How to find the Best Fishing Kayak 2023
When it comes to buying the best fishing kayak, many beginners make the mistake of prioritizing their budget above all else. While it’s understandable to consider cost, there is a crucial factor that often gets overlooked – USABLE CAPACITY. The usable capacity of a kayak determines its ability to accommodate not only your weight but also your fishing gear, tackle boxes, coolers, and other essential equipment. This means that there is no One Size fits all and the best kayak for you might not be the best kayak for someone else.
Budget for Best Fishing Kayak
I rarely get asked “What is the best fishing kayak?” without budget being a big part of the equation. So, for those of you wanting to know what it is going to take to get into a legit fishing kayak (paddle only) here is my formula: Used < $1000 New > $1000
Tip: Do everything you can to avoid an impulse buy at a big box store! Most of the kayaks you see for sale on Craigslist or Facebook are because someone walked up on a “deal” and figured it was “good enough”, only to find out after the first three hours on the water they made a big mistake.@yakfishin365
Capacity is the most important Specification when buying a fishing kayak
Sounds pretty easy, yes? Well unfortunately each kayak manufacture has their own process of calculating capacity which can make buying a fishing kayak a little confusing. Some use design software models other load up test kayaks, some do both and others make it up as they go. So sizing up a kayaks capacity isn’t always easy.
Of course Buoyancy is what makes kayaks float. How much they float is based on how much water they displace verse how much the kayak weighs. If the Kayak displaces 600 lbs. and weighs 100 lbs. than 500lbs will, in theory, put that kayak underwater. With a 400lb load then 80% of the kayak should be under water. HOWEVER, hull design and weight distribution also have a big role and if you ever looked at the bottom of most kayaks its next to impossible to easily calculate how much it will displace.
Scupper Holes and how they play into all of this?
Sit-on-Top kayaks are self bailing. They do this by using holes in the bottom called scuppers. The kayaks are molded hollow with 4-8 holes placed on the deck for drainage. When they kayak is empty it floats high enough in the water that the holes do not take on water. Once you start loading the kayak up with weight water will rise within the scuppers and at some point with enough weight added water will come in the holes and flood the cockpit. This will happen WELL BELOW the manufacturers published total capacity.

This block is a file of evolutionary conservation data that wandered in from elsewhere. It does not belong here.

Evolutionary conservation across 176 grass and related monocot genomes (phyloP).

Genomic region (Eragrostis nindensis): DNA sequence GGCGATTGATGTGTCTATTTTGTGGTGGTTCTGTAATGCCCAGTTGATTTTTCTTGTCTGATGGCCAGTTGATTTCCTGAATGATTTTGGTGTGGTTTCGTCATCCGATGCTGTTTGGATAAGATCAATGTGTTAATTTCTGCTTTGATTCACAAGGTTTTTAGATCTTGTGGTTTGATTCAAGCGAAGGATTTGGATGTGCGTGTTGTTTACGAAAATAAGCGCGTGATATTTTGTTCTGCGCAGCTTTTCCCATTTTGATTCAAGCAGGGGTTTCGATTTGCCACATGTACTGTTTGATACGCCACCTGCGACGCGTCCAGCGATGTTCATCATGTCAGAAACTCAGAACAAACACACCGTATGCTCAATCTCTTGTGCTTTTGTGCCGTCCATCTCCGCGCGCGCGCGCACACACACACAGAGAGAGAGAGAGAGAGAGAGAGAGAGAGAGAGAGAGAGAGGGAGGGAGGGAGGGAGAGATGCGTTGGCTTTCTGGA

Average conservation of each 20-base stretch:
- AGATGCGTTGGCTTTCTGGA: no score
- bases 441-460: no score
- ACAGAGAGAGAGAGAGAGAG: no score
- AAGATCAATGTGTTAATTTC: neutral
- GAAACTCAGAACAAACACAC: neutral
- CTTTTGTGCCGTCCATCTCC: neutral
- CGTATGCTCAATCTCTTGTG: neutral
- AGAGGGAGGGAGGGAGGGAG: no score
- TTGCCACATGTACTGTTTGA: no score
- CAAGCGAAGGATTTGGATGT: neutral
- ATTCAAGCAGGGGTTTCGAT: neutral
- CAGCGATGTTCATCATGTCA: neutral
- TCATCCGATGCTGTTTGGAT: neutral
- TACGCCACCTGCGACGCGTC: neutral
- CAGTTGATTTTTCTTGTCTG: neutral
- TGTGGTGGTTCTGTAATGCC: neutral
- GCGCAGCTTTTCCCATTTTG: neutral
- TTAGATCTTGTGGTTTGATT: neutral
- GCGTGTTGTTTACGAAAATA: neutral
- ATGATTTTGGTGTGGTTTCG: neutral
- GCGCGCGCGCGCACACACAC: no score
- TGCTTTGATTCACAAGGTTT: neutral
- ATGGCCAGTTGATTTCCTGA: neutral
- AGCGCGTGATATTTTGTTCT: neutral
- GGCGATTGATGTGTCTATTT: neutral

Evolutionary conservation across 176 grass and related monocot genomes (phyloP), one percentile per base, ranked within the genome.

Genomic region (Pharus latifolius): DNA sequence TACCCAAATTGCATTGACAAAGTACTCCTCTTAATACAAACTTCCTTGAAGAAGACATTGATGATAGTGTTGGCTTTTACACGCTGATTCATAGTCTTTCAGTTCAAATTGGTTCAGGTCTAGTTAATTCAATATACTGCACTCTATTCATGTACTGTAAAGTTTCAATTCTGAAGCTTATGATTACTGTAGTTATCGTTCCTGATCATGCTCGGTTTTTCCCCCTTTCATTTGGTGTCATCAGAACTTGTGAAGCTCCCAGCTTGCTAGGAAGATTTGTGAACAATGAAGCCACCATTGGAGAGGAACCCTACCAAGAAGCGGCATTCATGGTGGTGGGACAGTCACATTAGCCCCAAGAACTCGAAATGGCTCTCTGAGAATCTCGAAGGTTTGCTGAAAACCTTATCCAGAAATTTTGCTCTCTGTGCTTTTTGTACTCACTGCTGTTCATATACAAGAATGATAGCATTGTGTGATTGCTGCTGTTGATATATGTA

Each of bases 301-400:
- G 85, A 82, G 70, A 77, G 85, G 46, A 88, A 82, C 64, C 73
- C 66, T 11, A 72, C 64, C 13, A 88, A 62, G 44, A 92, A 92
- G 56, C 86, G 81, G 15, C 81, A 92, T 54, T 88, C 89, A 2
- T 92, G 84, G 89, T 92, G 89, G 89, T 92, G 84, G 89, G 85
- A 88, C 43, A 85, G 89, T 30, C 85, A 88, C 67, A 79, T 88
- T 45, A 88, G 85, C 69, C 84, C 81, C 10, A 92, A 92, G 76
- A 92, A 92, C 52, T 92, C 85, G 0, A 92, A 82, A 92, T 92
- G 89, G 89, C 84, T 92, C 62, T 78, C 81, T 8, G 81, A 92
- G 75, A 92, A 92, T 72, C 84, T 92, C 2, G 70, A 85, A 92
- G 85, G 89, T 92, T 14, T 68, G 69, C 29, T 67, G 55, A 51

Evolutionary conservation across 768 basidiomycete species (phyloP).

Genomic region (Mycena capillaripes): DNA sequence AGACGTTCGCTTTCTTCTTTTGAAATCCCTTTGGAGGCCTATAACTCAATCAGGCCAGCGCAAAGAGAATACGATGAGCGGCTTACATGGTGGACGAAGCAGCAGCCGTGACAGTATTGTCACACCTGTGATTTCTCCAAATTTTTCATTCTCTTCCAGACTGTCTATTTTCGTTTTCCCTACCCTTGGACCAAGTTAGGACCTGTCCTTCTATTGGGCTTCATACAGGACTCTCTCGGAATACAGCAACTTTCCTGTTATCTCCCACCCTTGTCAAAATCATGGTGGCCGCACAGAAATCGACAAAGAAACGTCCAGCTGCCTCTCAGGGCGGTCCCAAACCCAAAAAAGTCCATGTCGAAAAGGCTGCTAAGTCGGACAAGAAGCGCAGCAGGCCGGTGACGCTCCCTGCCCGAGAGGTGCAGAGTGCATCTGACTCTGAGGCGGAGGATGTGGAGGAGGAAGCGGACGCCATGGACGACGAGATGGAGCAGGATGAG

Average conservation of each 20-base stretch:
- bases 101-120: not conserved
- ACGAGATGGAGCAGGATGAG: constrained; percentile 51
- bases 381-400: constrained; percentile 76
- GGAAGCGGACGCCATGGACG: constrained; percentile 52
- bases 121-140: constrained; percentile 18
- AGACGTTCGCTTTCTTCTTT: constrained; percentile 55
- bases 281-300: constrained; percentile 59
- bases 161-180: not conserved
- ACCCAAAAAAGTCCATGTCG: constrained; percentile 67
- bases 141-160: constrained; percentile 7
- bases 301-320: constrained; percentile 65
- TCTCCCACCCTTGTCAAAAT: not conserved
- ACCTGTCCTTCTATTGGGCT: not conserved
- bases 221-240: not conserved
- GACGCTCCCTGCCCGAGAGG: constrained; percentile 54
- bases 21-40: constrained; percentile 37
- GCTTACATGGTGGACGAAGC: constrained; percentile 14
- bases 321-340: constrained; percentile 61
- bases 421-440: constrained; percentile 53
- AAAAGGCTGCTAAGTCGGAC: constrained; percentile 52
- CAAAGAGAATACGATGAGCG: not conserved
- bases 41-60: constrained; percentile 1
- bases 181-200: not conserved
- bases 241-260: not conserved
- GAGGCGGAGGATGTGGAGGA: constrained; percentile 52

To prevent this you can use scupper plugs to keep dry however when you do this you impact the performance of the kayak. Parts of the hull designed to be above the water line are now underwater which will probably negatively change the primary and secondary tipping points for sure and increase drag requiring more effort to get it going where you want it to go. Also the added pressure caused by the scuppers being plugged while over weight can negatively impact stability and over all performance.
Tip: I STRONGLY recommend buying a kayak that has as much capacity you can afford. Use the 100 lbs. Rule: Oversize your kayak so you can safely bring all the gear you want and still get maximum performance. Anything less is a compromise and will make it harder to enjoy your day on the water.@yakfishin365
Use the 100LBS Rule when Buying a Kayak
Total Capacity: The total capacity of a fishing kayak refers to the maximum weight that the kayak can safely carry, including the weight of the kayak itself, the angler, and any gear or equipment. It is usually measured in pounds or kilograms. The total capacity takes into account the stability and buoyancy of the kayak and ensures that it remains safe and balanced on the water. However don’t get fooled. Paddling a kayak that is at max capacity is not an easy feat. Add wind and waves, your experience level needs to be high.
Usable Capacity: The usable capacity of a fishing kayak refers to the maximum weight that can be safely carried while maintaining optimal performance and stability. It takes into consideration factors such as the kayak’s design, hull shape, and stability, as well as the angler’s comfort and maneuverability. The usable capacity is typically lower than the total capacity as it accounts for the need to maintain balance and control while fishing, paddling, or engaging in other activities on the water. It is important to respect the usable capacity to ensure a safe and enjoyable fishing experience. Your goal should always be to be under capacity. This will make sure you are prepared for anything and limit your exposure to something going wrong. My general rule is you want a 100lb buffer. This allows you to take on water during a down pour, easily ride over a huge wake from a boat or even recue a swimmer.
I have owned several kayaks with capacities from 275lbs to 450lbs and I can assure you without question the 100lb buffer is the real deal, The only times I have every flipped unexpectedly was when I was over weight (the other times I made a conscious decision to press my luck. LOL)
How to determine the Usable Capacity of a Kayak?
Many of the highly reputable manufactures will publish both the total capacity and the usable capacity of their kayaks. Others do not. So this is where the 100lb buffer comes in. Take the total capacity and subtract the weight of the boat itself plus 100lbs.
If a Kayak Total Capacity is 375lbs and weighs 55lbs.
375lbs – 55lbs – 100lbs = 220lbs of Usable Capacity
Here is a list of kayaks with the 100 lbs. rule
Sort by Usable Capacity to find the best match for you and your gear.